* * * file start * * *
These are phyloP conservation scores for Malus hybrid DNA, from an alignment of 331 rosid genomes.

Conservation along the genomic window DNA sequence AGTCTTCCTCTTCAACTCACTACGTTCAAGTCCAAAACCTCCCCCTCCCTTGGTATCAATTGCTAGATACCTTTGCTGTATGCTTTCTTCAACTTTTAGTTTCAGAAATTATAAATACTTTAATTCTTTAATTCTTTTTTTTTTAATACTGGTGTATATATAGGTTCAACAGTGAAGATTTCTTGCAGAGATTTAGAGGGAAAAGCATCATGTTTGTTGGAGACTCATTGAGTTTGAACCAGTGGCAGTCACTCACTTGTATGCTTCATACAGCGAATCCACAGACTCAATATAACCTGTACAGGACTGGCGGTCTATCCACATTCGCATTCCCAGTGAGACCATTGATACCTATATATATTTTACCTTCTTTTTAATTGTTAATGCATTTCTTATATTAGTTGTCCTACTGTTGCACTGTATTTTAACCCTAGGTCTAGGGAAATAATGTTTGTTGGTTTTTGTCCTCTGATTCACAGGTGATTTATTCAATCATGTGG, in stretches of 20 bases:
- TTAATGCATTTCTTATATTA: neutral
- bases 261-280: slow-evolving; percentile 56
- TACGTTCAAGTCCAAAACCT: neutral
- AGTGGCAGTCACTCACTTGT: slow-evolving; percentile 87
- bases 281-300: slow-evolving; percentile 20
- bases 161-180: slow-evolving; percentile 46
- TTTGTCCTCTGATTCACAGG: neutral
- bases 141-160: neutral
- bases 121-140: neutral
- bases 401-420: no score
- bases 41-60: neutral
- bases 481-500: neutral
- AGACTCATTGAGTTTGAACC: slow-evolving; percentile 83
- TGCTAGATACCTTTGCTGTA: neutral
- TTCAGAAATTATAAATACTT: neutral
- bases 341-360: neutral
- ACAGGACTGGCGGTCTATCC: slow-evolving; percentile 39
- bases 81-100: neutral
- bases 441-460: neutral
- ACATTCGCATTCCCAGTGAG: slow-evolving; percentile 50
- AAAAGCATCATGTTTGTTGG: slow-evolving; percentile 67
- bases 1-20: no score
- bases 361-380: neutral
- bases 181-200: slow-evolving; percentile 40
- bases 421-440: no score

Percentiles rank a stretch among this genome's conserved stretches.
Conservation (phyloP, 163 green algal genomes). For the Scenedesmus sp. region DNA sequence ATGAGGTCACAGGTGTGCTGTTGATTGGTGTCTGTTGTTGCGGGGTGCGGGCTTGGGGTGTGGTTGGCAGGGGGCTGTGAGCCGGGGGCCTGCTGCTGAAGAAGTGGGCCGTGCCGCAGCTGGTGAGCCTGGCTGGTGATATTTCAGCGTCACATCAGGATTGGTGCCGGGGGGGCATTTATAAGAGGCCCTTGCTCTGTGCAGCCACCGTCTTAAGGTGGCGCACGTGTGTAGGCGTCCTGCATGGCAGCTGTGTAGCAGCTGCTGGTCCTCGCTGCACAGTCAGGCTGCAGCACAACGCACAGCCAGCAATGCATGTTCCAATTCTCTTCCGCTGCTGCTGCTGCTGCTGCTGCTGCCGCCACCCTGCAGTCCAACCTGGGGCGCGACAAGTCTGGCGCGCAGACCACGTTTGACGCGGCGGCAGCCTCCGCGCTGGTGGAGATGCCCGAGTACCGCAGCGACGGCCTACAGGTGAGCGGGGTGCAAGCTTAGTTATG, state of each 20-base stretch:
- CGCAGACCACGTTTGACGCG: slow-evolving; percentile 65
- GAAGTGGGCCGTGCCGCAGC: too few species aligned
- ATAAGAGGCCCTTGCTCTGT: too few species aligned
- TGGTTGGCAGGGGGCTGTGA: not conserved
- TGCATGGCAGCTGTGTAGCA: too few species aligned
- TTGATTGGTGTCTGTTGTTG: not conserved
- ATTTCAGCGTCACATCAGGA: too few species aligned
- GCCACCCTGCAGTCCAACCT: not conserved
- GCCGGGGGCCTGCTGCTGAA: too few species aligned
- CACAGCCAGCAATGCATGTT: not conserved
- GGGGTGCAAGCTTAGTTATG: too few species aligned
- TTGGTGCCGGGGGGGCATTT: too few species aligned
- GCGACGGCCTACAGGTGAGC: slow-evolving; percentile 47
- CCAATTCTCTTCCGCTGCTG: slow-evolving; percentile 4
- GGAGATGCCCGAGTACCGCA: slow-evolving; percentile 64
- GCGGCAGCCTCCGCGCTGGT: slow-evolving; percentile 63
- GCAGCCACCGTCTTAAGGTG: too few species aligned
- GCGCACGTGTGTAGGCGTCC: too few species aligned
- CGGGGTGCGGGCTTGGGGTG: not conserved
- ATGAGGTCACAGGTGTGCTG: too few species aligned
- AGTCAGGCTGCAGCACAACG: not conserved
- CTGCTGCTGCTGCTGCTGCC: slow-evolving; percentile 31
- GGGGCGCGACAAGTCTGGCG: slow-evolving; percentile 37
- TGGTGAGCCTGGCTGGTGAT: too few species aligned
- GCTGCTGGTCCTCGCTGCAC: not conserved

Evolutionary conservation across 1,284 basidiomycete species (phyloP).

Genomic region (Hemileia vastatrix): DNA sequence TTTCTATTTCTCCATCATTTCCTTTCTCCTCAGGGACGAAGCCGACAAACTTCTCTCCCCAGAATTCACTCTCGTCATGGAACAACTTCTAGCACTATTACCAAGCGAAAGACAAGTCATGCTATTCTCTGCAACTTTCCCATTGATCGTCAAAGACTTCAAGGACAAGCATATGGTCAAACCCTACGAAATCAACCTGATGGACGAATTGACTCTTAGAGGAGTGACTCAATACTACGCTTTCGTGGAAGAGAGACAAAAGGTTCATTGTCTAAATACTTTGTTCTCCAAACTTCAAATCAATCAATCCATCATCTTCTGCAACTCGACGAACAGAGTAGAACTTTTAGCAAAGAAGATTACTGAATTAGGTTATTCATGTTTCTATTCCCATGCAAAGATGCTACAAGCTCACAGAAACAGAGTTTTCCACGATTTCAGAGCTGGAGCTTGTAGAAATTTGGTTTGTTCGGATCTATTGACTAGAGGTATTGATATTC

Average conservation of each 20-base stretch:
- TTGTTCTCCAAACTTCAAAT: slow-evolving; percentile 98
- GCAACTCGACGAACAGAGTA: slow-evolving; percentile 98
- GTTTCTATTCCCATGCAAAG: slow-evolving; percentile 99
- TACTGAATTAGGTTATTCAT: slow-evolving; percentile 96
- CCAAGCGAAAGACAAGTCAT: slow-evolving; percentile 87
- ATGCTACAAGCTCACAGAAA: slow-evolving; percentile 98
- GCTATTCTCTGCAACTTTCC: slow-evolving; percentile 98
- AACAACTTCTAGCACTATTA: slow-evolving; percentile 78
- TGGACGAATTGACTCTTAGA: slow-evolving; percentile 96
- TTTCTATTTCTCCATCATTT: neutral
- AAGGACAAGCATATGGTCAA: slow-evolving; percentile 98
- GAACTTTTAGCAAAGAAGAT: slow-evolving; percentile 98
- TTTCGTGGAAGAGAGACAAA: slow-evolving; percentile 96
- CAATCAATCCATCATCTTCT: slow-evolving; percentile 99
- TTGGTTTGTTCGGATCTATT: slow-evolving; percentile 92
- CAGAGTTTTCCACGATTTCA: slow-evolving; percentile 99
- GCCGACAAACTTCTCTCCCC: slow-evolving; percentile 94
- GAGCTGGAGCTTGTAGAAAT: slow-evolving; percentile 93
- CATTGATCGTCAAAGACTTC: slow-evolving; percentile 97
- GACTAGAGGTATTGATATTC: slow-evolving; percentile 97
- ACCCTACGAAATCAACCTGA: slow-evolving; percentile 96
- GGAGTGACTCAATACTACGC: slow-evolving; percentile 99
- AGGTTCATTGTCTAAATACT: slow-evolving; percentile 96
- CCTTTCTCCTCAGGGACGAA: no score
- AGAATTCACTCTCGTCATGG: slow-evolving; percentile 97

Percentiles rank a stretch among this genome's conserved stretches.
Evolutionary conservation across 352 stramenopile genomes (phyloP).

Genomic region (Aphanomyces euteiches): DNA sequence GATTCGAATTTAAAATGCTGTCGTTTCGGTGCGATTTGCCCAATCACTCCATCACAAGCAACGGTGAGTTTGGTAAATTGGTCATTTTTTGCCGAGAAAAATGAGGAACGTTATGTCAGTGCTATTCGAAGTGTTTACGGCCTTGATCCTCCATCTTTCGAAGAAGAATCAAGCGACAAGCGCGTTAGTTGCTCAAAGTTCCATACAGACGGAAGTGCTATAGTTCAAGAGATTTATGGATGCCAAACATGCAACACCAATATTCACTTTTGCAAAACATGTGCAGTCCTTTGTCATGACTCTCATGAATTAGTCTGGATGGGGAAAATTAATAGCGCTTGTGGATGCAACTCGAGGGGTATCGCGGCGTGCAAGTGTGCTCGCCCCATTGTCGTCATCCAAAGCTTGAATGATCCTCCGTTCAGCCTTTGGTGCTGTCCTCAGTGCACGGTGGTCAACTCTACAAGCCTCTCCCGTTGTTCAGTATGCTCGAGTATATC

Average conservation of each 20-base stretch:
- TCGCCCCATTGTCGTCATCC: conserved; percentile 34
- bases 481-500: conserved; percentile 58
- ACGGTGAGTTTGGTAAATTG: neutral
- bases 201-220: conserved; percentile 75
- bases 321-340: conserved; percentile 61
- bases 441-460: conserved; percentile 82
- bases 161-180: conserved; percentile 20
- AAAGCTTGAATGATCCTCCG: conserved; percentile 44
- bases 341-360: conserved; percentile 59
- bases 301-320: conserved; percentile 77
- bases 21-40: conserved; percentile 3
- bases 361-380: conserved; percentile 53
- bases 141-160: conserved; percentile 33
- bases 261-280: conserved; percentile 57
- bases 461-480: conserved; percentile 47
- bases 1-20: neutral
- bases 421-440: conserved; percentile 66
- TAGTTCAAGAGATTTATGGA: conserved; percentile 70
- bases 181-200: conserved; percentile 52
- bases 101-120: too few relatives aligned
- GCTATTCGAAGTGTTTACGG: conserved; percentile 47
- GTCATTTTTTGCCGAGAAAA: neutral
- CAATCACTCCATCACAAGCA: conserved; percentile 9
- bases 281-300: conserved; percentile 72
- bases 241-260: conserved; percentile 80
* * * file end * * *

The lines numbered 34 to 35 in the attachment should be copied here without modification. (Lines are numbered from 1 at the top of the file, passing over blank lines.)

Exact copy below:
- TGCATGGCAGCTGTGTAGCA: too few species aligned
- TTGATTGGTGTCTGTTGTTG: not conserved